Look Who's Talking Now

Look Who's Talking Now is a 1993 American romantic comedy film and the third and final installment in the film series that began with Look Who's Talking in 1989. It finds John Travolta and Kirstie Alley reprising their roles as James and Mollie Ubriacco, respectively, and introducing the newly extended family members to it.

David Gallagher and Tabitha Lupien portray Mikey and Julie respectively. Unlike the previous films, it does not feature the voiceover talents of Bruce Willis, Roseanne Barr, Damon Wayans, Joan Rivers, or Mel Brooks as their interior monologues; rather, Danny DeVito and Diane Keaton provide voiceover roles for their newly acquired dogs, Rocks and Daphne, respectively, and it focuses more on their lives.

Lysette Anthony and Olympia Dukakis costar. George Segal and Charles Barkley have cameo roles.

Look Who's Talking Now
Lookwhotalkinnow
Theatrical release poster
Directed byTom Ropelewski
Produced byLeslie Dixon
Amy Heckerling
Written byTom Ropelewski
Amy Heckerling (characters)
Starring
Music byWilliam Ross
CinematographyOliver Stapleton
Edited byHenry Hitner
Michael A. Stevenson
Distributed byTriStar Pictures
Release date
  • November 5, 1993
Running time
96 minutes
CountryUnited States
Canada
LanguageEnglish
Budget$22 million
Box office$10,340,263[1]

Plot

A young cross-breed puppy is up for sale and we can hear him talking. He sees Mikey passing by him and begs him to take him home. Mikey, however, has to hurry past in tow of his mother, and two harsh looking individuals buy the puppy. He manages to escape them and starts his life as a stray.

James is a private air pilot working for Samantha - who we see has a crush on him and is always trying to extend the trips to spend more time with him. Mollie is looking for a job. Mikey tells Santa Claus that he wants a dog for Christmas, James feels the time has come to give him one and tells Samantha about this.

One day, though, the dog gets caught by the animal rescue force and taken to a kennel, where several others are kept - presumably also found on the streets. He is about to be put down on the same day that James brings Mikey there to select one. Overjoyed, he bumps into the dog he saw as a puppy, and takes an instant liking to him and decides to take him home. He names the dog Rocks.

When James, Mikey, and Rocks get home, they see that Samantha is there and has brought over her dog, Daphne, who is highly trained and she wants James to have her as a present from her.

Rocks and Daphne do not get along. Rocks is messy and untrained while Daphne is pedigreed and well-trained to be tidy and obedient, though she is also spoiled.

Samantha starts having James fly on long trips to lots of different cities and keeps him away from his family. Mollie has to job hunt, take care of two kids, and take care of the two dogs. James and Mollie develop tensions over Samantha. Mollie suspects that James is cheating on her and feels that Samantha is much more successful and beautiful than her. James likewise suspects that Mollie is still not over Mikey's biological father. Despite these tensions, however, James and Mollie are clearly still in love with each other and miss each other while they're apart.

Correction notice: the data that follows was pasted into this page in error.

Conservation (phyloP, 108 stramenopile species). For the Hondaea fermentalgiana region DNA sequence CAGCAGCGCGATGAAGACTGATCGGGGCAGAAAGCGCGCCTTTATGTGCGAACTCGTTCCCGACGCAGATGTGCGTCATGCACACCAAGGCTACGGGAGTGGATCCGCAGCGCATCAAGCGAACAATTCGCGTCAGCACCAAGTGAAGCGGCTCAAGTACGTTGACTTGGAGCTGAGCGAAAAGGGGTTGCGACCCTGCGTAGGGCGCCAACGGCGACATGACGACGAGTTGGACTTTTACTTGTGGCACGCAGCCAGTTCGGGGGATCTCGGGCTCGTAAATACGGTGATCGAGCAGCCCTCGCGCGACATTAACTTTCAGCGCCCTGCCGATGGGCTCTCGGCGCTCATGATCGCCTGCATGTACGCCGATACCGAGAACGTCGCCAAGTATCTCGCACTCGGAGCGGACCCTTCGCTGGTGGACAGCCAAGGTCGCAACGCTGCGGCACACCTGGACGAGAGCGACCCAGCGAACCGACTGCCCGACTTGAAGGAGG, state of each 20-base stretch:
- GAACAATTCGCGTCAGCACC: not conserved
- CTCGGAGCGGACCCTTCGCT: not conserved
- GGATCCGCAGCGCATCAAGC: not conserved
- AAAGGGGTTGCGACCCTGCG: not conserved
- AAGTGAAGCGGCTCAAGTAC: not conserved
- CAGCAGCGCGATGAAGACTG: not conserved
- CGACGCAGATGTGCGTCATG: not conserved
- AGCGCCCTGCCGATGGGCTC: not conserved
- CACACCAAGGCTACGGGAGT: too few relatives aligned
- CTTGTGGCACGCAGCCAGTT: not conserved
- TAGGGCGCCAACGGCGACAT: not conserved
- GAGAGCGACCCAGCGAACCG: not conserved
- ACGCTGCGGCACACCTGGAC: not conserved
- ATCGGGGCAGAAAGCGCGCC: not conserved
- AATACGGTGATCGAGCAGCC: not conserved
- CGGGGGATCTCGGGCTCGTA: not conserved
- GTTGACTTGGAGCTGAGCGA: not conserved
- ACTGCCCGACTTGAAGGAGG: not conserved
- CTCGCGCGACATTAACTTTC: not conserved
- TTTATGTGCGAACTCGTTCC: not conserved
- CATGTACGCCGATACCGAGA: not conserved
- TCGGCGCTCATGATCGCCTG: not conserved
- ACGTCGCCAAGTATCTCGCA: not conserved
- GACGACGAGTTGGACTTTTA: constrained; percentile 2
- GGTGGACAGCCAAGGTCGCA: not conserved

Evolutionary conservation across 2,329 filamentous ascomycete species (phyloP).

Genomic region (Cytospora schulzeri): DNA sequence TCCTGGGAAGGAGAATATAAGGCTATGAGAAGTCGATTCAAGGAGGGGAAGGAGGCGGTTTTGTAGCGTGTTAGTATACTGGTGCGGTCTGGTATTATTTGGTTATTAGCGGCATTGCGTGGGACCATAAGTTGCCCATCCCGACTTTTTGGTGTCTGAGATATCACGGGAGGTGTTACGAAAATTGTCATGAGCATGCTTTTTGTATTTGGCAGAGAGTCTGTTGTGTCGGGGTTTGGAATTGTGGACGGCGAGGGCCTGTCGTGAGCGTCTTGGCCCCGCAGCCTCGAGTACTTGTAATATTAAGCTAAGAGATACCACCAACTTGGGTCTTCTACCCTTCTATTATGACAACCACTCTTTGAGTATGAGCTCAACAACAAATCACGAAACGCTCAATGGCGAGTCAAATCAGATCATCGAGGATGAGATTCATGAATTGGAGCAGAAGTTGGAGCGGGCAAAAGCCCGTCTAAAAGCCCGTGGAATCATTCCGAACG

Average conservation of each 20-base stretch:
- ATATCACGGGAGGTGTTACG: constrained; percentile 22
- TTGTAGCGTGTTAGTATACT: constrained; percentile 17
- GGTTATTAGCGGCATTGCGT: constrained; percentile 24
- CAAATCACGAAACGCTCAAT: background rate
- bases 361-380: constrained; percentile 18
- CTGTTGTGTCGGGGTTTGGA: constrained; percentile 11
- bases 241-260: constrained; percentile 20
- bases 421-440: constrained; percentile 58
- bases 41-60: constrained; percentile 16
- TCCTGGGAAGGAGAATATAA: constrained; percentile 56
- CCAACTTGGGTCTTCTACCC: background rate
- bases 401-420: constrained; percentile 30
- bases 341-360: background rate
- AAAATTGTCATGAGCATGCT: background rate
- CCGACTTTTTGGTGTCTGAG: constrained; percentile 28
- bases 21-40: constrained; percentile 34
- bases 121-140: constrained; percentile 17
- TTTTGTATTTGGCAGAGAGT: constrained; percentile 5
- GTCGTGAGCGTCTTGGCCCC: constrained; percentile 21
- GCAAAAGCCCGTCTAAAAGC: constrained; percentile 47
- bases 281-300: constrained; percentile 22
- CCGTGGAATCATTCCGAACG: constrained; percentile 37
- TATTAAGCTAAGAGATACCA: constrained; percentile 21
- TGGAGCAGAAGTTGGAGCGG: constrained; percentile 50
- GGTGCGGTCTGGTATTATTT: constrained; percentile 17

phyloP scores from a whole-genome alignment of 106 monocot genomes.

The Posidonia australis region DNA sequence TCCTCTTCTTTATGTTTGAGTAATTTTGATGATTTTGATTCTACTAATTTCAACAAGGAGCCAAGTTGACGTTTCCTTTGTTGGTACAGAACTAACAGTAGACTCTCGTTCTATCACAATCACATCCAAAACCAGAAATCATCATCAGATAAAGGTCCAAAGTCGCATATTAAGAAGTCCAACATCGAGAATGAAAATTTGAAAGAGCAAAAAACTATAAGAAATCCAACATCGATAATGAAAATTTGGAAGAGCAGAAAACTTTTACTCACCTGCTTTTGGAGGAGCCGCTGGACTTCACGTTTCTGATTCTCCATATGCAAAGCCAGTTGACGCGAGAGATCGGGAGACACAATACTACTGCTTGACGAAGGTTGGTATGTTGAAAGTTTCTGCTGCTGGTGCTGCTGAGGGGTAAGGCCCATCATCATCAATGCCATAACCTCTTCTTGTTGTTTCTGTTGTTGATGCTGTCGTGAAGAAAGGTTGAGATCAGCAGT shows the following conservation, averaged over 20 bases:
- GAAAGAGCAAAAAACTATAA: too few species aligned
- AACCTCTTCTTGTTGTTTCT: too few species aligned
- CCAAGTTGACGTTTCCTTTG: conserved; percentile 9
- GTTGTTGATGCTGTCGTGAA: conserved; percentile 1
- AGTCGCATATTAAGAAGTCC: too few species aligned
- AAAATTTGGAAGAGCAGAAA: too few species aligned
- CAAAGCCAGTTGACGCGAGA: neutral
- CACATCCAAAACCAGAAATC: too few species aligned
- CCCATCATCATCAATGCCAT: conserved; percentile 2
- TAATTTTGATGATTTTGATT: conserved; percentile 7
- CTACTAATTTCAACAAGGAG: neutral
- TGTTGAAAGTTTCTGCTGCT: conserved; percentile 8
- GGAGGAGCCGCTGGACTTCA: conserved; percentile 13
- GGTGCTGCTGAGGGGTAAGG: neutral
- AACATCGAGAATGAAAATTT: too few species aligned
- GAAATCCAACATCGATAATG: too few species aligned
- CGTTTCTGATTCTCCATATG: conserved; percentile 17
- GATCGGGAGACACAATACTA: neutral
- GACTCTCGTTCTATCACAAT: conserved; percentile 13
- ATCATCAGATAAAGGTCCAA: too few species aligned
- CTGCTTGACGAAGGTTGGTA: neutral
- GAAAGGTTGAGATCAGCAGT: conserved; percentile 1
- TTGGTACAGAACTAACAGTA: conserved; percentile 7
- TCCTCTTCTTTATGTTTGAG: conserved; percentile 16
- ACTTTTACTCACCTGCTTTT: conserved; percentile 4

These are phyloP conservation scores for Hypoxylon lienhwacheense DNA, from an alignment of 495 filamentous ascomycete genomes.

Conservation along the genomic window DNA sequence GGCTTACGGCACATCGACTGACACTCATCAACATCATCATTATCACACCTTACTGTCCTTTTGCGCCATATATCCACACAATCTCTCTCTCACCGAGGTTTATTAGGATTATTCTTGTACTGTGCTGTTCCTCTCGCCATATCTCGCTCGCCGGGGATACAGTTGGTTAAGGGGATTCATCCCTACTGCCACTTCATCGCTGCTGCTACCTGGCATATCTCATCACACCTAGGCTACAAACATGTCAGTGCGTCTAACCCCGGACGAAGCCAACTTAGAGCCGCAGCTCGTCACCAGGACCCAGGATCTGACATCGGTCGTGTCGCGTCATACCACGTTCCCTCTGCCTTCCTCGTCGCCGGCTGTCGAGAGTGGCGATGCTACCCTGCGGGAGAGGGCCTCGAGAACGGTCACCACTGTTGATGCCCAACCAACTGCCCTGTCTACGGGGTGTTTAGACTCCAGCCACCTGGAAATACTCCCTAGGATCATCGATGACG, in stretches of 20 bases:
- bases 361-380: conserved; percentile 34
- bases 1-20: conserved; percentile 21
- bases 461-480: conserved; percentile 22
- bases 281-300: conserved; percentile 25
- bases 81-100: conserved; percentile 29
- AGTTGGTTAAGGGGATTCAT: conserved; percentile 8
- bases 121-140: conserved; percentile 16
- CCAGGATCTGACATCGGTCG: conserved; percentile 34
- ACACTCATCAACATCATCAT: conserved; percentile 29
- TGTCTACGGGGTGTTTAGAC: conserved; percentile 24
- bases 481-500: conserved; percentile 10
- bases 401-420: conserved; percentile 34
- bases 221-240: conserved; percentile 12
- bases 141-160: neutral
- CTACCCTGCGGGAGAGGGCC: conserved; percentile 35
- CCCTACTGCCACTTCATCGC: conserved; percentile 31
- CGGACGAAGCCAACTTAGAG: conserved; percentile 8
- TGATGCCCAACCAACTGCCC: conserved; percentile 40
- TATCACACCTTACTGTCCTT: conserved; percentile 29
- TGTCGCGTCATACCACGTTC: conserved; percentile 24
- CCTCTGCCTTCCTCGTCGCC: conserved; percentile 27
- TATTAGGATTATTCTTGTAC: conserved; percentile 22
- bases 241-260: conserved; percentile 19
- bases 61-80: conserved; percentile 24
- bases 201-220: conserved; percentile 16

As Mollie becomes more tired, Daphne realizes that she needs to become more independent. Rocks helps her learn how to go outside by herself and use her sense of smell to track people or things. The two dogs start becoming friends.

On Christmas Eve, Samantha sets up a plan to trick James into spending the night with her. She tricks him into coming to her fancy cabin in the woods by saying that she wants to introduce him to a prospective wealthy client. She stalls for time until it is too dangerous for James to leave because a snowstorm outside has gotten too dangerous.

James calls Mollie to tell her that he cannot make it home for Christmas. Mollie learns that he is alone with Samantha and becomes devastated that he is going to cheat on her. However, Mollie's mother convinces her to trust her instincts that James loves her and would never do that.

Mollie decides to drive through the storm with the kids and the two dogs to "bring Christmas to Daddy." Their car gets stuck in the woods due to the severe cold and the storm. They are attacked by wolves, and Rocks scare the wolves off while Mollie and her kids get inside the car. Daphne sets out to find help using the tracking skills that Rocks taught her.